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ONLY ONE CANDIDATE HAS OFFICIALLY STARTED CAMPAIGN, BUT MORE WILL FOLLOW

Presidential campaign 2004 begins

LESS than a year before the upcoming presidential elections, one candidate has started his campaign while several potential rivals are cautiously mapping out their chances with the electorate.
President Rudolf Schuster's five-year term in office will end in spring 2004 and although the head of state has not yet confirmed his candidacy, Schuster is among several Slovak personalities expected to run for the post.
Two candidates have so far confirmed that they will stand in the elections - Christian Democrat (KDH) MP František Mikloško and Foreign Minister Eduard Kukan, with the latter leading recent opinion polls (see interview with Kukan, below).


Rudolf Schuster, Independent
photo: TASR

LESS than a year before the upcoming presidential elections, one candidate has started his campaign while several potential rivals are cautiously mapping out their chances with the electorate.

President Rudolf Schuster's five-year term in office will end in spring 2004 and although the head of state has not yet confirmed his candidacy, Schuster is among several Slovak personalities expected to run for the post.

Two candidates have so far confirmed that they will stand in the elections - Christian Democrat (KDH) MP František Mikloško and Foreign Minister Eduard Kukan, with the latter leading recent opinion polls (see interview with Kukan, below).


Eduard Kukan, SDKÚ
photo: TASR

Presidents in Slovakia are elected by a direct popular vote and although political backing of candidates plays an important role, an active campaign among voters is also seen as a necessary factor for success. So far, however, only Kukan has begun his campaign and Slovakia is still waiting for competitors to enter the race.

According to the most recent survey published on July 1, MVK polling agency found that Kukan was favoured as future president by 20.6 percent of respondents, followed by opposition politician and three-time former prime minister Vladimír Mečiar, who scored 15.8 percent in the poll. Despite relatively high support, Mečiar refuses to confirm or reject his candidacy.


František Mikloško, KDH
photo: TASR

In 1999 he ran in the presidential elections only to be defeated by Schuster, who outscored the controversial Movement for a Democratic Slovakia (HZDS) leader in the second round of elections, Under the Slovak electoral system, if no candidate receives more than 50 percent in the first round, the top two candidates enter a second vote.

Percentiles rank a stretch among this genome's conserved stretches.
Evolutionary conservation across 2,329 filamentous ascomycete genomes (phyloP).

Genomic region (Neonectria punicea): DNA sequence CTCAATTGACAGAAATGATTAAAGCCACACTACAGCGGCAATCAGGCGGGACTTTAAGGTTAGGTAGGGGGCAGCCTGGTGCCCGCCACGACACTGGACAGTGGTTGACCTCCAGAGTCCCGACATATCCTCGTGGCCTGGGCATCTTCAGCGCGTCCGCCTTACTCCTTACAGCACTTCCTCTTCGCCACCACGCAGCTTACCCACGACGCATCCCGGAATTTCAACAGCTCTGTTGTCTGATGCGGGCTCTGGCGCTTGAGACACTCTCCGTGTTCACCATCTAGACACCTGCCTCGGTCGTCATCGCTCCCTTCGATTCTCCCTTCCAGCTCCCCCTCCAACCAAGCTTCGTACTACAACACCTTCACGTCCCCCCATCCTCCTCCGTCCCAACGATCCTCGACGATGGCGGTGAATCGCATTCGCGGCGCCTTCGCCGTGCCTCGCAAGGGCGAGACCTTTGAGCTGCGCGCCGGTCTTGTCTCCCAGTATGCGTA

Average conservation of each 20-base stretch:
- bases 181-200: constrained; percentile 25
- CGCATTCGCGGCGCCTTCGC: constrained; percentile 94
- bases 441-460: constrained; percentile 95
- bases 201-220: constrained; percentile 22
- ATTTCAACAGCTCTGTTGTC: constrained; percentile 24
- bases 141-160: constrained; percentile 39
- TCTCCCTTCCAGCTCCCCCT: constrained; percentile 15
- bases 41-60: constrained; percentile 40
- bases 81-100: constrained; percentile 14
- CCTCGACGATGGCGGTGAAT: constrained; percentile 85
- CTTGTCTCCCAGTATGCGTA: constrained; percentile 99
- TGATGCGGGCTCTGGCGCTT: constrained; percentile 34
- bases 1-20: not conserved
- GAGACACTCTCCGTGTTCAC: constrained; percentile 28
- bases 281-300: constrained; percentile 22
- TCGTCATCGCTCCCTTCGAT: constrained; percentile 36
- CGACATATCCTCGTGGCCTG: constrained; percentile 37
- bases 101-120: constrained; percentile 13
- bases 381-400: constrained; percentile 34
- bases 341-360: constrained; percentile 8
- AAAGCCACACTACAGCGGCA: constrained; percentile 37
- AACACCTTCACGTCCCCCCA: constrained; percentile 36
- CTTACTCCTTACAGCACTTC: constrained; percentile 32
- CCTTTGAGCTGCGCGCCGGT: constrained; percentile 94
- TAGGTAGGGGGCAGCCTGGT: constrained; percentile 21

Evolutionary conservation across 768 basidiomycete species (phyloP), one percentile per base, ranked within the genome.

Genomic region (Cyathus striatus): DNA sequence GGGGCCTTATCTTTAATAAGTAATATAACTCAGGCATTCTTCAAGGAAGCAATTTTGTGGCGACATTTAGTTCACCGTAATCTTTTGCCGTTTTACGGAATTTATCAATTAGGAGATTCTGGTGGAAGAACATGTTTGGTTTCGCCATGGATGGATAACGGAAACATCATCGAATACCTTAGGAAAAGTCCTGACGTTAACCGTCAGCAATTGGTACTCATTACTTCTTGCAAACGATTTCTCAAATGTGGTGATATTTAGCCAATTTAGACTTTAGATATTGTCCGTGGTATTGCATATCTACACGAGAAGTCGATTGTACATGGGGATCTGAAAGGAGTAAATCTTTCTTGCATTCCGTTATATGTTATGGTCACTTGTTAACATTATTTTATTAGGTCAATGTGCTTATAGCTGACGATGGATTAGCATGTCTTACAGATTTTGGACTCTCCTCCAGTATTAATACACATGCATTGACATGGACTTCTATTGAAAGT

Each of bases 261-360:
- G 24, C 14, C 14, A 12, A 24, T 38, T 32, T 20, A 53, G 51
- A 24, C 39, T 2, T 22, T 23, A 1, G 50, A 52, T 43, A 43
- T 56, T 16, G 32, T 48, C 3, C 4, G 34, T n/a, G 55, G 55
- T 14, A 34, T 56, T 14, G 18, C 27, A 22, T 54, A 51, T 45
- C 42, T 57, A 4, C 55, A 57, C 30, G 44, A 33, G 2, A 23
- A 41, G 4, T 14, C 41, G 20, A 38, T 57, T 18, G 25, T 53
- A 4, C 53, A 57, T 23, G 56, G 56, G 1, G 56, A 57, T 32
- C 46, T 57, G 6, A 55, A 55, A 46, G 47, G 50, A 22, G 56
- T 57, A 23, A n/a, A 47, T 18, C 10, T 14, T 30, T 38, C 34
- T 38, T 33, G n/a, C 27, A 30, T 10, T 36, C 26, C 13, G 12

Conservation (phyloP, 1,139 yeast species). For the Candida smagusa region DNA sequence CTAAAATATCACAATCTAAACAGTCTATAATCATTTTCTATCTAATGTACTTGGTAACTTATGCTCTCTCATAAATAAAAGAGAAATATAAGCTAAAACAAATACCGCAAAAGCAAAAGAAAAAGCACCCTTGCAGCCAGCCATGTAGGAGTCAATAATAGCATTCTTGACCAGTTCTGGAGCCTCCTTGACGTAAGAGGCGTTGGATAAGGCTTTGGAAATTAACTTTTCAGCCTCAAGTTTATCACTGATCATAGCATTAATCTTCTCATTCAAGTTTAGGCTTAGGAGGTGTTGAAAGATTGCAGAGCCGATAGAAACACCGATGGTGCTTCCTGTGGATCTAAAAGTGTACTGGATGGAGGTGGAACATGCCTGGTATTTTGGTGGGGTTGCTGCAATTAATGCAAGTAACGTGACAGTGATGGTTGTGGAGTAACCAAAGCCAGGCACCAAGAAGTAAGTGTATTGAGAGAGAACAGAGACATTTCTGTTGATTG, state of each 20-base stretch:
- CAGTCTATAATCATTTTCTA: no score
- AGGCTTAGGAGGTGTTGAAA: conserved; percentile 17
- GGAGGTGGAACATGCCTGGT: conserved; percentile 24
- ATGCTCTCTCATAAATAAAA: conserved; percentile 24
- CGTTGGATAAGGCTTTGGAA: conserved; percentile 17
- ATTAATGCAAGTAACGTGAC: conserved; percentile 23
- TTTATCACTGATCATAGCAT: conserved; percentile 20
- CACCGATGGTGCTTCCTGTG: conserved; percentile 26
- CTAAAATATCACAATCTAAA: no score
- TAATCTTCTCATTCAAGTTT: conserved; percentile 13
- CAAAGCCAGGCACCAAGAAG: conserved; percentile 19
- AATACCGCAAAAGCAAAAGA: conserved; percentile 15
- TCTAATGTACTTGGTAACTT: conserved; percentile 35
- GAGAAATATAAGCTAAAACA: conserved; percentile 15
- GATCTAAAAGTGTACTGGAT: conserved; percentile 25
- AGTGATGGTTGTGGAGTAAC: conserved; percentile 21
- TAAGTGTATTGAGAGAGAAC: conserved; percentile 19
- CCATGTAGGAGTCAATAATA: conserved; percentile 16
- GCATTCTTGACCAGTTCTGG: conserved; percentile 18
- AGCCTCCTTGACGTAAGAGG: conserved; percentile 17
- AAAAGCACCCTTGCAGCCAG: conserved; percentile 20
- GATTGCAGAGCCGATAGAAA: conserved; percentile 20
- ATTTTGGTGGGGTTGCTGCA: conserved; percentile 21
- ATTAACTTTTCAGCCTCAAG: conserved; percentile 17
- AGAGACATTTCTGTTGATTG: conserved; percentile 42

Analysts think Mečiar's controversial political past will complicate his bid. According to Darina Malová, an analyst with Bratislava's Comenius University, despite having a stable supporter group at home, Mečiar remains "a controversial figure who represents policies that are not accepted in the EU and the world".

Mečiar has been widely blamed for pushing Slovakia into international isolation under his last 1994 to 1998 cabinet.


Vladimír Mečiar, HZDS
photo: TASR

However, political analysts are not ruling out a Mečiar bid for the presidential seat. Malová said it was "the only way for Mečiar to remain in top-level politics considering the fading popularity of his party".

In the last five years, the HZDS has plummeted from nearly 30 percent support to its current 14.5 percent.

Other candidates, including KDH's favorite Mikloško, have not commented on their strategies for the presidential elections. Neither Mikloško nor Mečiar responded to questions from The Slovak Spectator regarding their candidacies.

Former finance minister Brigita Schmögnerová as well as former Slovak ambassador to the US Martin Bútora might run for the post, too.


Martin Bútora, Independent
photo: TASR


Neither of them has ruled out the possibility.

On July 7, Bútora told The Slovak Spectator: "I am considering the candidacy because I believe that in this post I would be able to achieve a lot for the country."

But before confirming his candidacy, Bútora wants to tour the country to see how people would react to his ambitions. According to Bútora, Slovakia needs a president who can lead the state in "good times and in bad". This should be someone of international prestige and achievement, and one who has "a dream about Slovakia and an ability to make this vision come true", Bútora said.

Caption: While Kukan is running alone for now, other prominent Slovak political leaders, including those pictured here, are expected to join the race. Presidential elections in Slovakia will be held in 2004.

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